The November 27th issue of Business week had a very interesting article about Kodak and some of the tough choices and strategy shifts it had to undertake over the past 10 years. Over the past ten years, Kodak had to re-invent itself from a film company to a print company to a digital technology provider illustrated by its recent deal with Motorola. So what's behind Kodak's transformation? First, despite the resistance to change that any strategy shift entails, is the recognition of a true identity and business purpose. Kodak is an image company and as such, it is able to adjust, though painfully, through the value chain of the image business.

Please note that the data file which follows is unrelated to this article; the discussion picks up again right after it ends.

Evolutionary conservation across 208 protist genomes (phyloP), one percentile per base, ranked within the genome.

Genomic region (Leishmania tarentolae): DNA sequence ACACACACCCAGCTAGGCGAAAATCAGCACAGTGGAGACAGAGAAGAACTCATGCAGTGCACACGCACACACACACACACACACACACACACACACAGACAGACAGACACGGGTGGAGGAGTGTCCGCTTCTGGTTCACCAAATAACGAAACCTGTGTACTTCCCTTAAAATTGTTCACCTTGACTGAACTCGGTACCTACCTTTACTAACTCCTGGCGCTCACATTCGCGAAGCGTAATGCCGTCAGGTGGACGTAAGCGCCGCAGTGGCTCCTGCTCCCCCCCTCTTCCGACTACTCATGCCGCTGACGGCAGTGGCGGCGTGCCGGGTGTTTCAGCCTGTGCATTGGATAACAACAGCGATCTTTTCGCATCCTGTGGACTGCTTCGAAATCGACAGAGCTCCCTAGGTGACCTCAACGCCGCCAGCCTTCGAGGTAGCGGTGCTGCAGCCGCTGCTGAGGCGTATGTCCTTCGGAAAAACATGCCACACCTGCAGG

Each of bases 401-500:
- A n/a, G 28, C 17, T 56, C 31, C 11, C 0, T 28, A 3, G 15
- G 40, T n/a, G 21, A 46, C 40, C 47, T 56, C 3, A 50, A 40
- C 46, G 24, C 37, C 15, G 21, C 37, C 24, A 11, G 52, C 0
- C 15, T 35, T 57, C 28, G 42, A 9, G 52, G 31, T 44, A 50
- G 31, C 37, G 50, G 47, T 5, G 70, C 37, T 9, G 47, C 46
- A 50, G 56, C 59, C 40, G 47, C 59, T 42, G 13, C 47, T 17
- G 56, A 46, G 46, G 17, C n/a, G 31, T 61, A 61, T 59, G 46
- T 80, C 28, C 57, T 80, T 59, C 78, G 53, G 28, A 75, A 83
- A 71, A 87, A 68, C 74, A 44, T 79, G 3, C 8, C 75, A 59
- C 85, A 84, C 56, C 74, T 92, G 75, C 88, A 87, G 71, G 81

In a sense, this is a classical illustration of Clayton Christensen's "Law of Conservation of Attractive Profits". The law of conservation of attractive profits states that in the value chain there is a requisite juxtaposition of modular and interdependent commoditization, that exists in order to optimize the performance of what is not good enough. When modularity and commoditization cause attractive profits to disappear at one stage in the value chain, the opportunity to earn attractive profits with proprietary products will usually emerge at an adjacent stage (quote from The Innovator's Solution). This happened to the computer industry (see Intel) and is happening to the image industry. Kodak's bet that the growth of digital photography will happen in mobile phone and that profits margins for sensor chips will be twice those of the digital camera business aligns with the above law. Kodak is identifying new revenue opportunity in the image value chain and aggressively pursuing the shift in the value chain. That's true leadership and it will pay off. Good luck Mr Perez.